Close-grained wood contains less albumen and more lignin than open-grained varieties, and consequently does not take so much filler, which accounts for the finish invariably lasting longer than the same kind used on an open-grained wood. Open-grained wood contains more sap than close grained; consequently there is more albumen to adhere to the sides of the cells. The more albumen, the more readily it is attacked by the potash, and the more readily decomposed, or rather destroy d.

Alcohol renders albumen insoluble immediately on application. It prevents it from compounding with any other substance, or any other substance compounding with it. Hence, we must conclude that an application of alcohol to wood before the filler is applied is valuable, which is proven to be a fact by experiment. Wash one half of a board with alcohol, then apply the potash filler over all. Again, wash the portion of the board on which is the filler and apply a heavy-bodied oil varnish. Expose to sunlight and air the same as a finished door or the like, and wait for the result. At the end of a few months a vast difference will be found in the two parts of the surface. The one on which there is no alcohol will show the ravages of time and the elements much sooner than the one on which it is.

Wood finishers demand a difference in the composition of fillers, paste and liquid, for open and close-grained wood, respectively; but unfortunately they do not demand a difference between either kind in themselves, according to the kind of wood. Pas,te fillers are used indiscriminately for open-grained wood and liquid for close-grained wood.

To find the fillers best adapted for a certain wood, and to classify them in this respect will require a large amount of chemical work and practical experiments; but that it should be done is evidenced by the fact that both success and failure result from the use of the same filler on different varieties of wood. After once being classified (owing to the large number now on the market), they will not number nearly so many in the aggregate as might be supposed; as it will be found in many instances that two entirely different varieties of wood resemble each other more closely in their vascular formation and cell characteristics than do two other specimens of the same variety. It is a recognized fact that paste fillers whose base is starch or the like work better and give better results in certain instances, while those whose base is mineral matter seem to do better in other cases.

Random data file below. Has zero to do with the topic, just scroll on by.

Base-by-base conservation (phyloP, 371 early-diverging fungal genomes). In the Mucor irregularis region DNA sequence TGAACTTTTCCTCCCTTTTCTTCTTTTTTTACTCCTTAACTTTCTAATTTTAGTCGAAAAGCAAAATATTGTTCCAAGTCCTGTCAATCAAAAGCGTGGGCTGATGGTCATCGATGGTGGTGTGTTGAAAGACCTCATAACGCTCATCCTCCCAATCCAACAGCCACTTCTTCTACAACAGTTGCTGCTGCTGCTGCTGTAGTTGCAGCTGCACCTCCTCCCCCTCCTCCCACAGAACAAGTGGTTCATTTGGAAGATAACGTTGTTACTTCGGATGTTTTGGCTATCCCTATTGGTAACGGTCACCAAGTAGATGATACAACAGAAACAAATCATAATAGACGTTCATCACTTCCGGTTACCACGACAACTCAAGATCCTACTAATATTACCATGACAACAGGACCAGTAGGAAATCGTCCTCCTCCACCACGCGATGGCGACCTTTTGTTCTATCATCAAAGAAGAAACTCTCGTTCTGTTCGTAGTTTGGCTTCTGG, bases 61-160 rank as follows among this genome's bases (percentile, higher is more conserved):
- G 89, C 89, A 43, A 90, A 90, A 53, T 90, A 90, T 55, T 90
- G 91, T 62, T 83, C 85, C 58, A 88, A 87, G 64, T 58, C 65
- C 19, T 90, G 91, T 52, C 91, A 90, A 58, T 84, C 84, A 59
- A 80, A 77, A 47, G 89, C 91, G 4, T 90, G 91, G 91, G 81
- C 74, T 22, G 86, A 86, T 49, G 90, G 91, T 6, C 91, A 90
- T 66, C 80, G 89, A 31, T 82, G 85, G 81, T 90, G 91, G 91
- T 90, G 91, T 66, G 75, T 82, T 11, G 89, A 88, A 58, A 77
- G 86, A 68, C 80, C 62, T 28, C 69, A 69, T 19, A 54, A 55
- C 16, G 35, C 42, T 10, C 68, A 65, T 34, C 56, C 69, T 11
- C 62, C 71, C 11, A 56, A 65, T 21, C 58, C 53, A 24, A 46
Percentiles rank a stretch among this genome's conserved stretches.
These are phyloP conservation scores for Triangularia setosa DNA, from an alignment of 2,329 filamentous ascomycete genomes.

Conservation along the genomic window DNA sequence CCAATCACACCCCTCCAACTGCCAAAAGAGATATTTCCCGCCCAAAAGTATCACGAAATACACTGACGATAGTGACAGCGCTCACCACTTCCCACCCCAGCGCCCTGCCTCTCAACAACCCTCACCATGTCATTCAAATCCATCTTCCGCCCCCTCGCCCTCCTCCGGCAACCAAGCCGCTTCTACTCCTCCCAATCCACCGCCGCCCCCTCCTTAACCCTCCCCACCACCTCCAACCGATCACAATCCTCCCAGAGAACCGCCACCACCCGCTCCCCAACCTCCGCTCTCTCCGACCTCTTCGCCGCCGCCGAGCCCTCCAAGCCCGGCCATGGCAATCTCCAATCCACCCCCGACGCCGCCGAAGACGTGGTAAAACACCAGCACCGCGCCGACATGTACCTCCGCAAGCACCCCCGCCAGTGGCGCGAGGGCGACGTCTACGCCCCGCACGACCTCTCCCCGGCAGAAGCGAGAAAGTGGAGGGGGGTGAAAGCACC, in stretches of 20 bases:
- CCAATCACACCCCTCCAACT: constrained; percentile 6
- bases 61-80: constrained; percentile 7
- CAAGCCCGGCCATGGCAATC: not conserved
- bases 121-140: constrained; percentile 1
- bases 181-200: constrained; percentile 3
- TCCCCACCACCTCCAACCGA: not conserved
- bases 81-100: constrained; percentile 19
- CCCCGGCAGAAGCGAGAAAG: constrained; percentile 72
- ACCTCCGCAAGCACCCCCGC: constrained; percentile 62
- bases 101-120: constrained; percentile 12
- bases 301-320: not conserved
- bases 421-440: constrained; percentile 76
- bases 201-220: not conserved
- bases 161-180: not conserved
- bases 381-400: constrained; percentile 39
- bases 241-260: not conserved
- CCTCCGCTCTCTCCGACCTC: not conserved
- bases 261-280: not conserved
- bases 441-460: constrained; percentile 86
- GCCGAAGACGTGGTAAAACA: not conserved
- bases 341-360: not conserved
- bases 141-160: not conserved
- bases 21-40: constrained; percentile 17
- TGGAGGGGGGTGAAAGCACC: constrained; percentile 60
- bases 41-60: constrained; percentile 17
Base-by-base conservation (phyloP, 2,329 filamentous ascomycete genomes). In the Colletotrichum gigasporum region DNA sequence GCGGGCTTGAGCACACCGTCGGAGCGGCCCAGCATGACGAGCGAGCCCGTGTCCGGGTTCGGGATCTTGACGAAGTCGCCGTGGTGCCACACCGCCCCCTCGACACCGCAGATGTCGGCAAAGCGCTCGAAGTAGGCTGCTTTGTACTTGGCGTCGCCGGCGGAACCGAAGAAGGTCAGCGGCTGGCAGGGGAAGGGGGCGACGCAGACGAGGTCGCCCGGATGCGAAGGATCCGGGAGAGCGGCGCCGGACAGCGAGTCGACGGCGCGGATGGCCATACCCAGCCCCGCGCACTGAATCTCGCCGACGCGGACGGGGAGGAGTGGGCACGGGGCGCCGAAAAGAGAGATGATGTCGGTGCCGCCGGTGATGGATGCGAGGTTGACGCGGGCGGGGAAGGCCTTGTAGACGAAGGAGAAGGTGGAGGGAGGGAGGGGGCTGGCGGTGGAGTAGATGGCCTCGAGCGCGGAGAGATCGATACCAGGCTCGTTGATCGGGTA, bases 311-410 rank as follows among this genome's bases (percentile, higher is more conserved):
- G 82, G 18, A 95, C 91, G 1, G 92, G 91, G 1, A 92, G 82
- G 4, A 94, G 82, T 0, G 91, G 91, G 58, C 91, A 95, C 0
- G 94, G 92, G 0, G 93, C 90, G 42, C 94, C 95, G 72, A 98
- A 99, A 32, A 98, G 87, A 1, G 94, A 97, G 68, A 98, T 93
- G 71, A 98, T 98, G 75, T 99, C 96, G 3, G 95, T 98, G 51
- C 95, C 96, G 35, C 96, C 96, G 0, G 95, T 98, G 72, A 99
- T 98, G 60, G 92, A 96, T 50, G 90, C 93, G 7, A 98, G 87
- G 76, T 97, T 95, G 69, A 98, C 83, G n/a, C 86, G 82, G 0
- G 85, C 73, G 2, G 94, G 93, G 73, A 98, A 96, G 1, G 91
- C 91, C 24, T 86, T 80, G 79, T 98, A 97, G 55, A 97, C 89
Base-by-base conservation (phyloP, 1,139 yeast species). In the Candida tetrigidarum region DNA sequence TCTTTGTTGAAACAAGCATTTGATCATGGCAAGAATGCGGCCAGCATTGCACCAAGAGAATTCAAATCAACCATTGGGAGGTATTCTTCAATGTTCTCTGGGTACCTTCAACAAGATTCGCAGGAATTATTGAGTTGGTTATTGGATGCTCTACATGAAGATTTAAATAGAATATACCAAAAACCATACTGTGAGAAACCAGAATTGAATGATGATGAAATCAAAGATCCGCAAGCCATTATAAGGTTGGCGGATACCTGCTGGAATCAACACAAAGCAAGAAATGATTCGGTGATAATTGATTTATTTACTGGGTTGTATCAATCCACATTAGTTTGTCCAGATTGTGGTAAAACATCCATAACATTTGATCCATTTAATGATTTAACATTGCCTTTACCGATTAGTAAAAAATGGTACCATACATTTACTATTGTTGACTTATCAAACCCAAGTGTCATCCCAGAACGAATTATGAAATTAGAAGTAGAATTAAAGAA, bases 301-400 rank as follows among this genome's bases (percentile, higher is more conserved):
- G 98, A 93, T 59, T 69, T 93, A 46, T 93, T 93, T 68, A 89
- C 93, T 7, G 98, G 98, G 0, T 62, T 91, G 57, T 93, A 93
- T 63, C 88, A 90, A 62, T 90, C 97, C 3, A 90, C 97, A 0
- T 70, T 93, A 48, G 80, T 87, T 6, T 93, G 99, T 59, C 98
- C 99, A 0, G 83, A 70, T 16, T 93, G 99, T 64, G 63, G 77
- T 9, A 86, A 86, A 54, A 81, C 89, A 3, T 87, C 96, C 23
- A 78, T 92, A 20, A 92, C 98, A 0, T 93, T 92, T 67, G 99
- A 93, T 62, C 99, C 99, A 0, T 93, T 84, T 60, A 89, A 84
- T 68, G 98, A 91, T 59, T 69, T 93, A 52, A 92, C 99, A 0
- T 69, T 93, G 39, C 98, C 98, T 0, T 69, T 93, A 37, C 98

It is noticed that rosewood as a finishing veneer is obsolete. This is not because of its scarcity, but because it is so hard to finish without having been seasoned for a long time. In these days, manufacturers cannot wait. It takes longer for the sap of rosewood to become inactive, or in trade parlance to "die," than any other wood. This is because it takes so long for the albumen in the sap to coagulate. Rosewood has always been a source of trouble to piano makers, on account of the action of the sap on the varnish. However, if this wood, previously to filling, was washed with a weak solution of phosphoric acid, and then with wood spirit, it might be more easily finished. The phosphoric acid would coagulate the albumen on the surface of the wood immediately, while alcohol would reduce it to an insoluble state. The idea here is to destroy the activity of the sap, on the same principle as sappy places and knot sap are destroyed by alcohol-shellac before being painted. Oak is another wood which gives the painter trouble to finish. This may be accounted for as follows: Oak contains a sour acid principle called tannic acid. It is a very active property. Wood during the growing season contains more albumen; thus in the circulation of the sap a large quantity of soft matter is deposited on the lignin which lines the cells, which lignin, if it contains any acid matter, acts on the material of the filler. Tannic acid has a deleterious effect on some of the material of which a number of fillers are made. Starch and many gums are susceptible to its influence, making some of them quite soft. Oak, like most other timber cut at the season when the least sap is in circulation, is the more easily finished.

The vascular formation may, and no doubt has, something to do with wood finishing. Different species of wood differ materially in their vascular and cellular formation. Wood finishers recognize a difference in treatment of French burl walnut and the common American variety. Circassian and Italian walnut, although of the same species, demand widely different treatment in finishing to get the best results.